glibc, read-only sources, and static linking
bet at rahul.net
Wed Oct 20 06:25:35 PDT 2004
2004-10-20T04:28:16 Robert Connolly:
> Also, I wonder if anyone wants to discuss statically linking
> programs, such as bash. In the event /lib/libc-2.3.3.so (or
> whatever) were damaged or missing we would be completely
> inoperable with the current setup. Some people have a /rescue
> directory with a handfull of statically linked programs, but I'm
> not sure how practical that is. Part of me says bash should be
> statically linked at a minimum, and another part says why stop
Why not, indeed. Bent Linux <URL:http://bent.latency.net/bent/>
version 1.1 has no ld.so, no libc.so, no libdl, everything is
statically linked (and stripped). I use uClibc, not glibc. The end
result is snappy and simple, and I find it very pleasing. The
resulting executables work on any Linux system; unlike shared libs,
the syscall interface to the kernel seems to be beautifully stable.
The end result has a nice form for building secure servers, too; my
current pattern is to start with vmlinuz + busybox, install and
configure the servers I want, write a custom init that just starts
them alone (or for single-daemon servers just install the daemon as
init), and remove busybox. Seems to fit mjr's formula pretty nicely.
I don't like shared libs, I don't. I think they were a nice hack for
ekeing out a small additional increment of performance in the days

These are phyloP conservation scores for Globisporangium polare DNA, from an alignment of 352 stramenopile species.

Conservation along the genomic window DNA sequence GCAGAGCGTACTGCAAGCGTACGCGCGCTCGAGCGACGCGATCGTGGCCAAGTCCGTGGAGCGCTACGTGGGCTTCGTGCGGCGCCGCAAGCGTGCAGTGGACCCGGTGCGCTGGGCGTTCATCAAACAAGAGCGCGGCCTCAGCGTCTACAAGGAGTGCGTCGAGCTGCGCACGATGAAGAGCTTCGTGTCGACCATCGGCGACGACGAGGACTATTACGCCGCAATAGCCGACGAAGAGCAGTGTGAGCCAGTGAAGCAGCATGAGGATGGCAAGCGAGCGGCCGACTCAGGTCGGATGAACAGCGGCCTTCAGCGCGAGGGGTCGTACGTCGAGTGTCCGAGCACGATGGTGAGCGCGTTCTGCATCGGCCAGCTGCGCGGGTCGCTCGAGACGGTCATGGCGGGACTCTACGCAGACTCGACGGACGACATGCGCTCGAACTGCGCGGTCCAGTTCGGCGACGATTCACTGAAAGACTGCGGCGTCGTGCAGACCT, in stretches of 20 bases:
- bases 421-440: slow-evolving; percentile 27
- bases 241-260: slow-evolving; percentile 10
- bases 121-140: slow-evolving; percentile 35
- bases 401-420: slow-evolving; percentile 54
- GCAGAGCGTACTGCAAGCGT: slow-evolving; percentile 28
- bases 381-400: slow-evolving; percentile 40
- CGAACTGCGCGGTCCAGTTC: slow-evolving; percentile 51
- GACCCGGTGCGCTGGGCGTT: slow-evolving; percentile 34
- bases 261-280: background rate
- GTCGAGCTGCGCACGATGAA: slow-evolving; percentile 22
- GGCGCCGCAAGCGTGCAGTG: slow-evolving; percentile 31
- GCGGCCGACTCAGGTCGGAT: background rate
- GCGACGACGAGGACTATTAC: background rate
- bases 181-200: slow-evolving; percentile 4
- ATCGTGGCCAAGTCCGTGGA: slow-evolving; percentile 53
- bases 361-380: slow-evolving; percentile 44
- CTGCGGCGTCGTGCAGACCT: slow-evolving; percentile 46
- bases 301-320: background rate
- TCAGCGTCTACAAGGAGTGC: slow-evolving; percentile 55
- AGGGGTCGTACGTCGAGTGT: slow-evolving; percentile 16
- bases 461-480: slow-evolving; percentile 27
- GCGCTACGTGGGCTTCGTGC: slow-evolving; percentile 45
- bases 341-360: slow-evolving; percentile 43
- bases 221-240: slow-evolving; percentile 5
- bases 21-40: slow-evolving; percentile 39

of small memory and disk, but these days the performance and
complexity cost they inflict seems out of proportion to the benefit.
Still have a thing or two to settle out; I'm hoping to add a
hard-wired nss_cdb into uClibc, effectively acting as though
nsswitch.conf existed and read "files cdb" for every entry except
hosts, which would act like "files cdb dns". Then I could build any
cdb maps I want from whatever source happened to be appropriate.
And this approach forces me to rebuild my perl any time I want to
add a module that includes code in C. Wish I could make a purely
static perl executable that could dynamically load extensions, but
as far as I can see that's just not an option, the extensions
themselves need to know about the symbols in libc, so allowing a
perl to dynamically load extensions means that perl won't run
without the right versions of ld.so and libc.so. Grrh.
But with some compromises, you can assemble a full, complete Linux
system with no dynamic libs or loader whatsoever.
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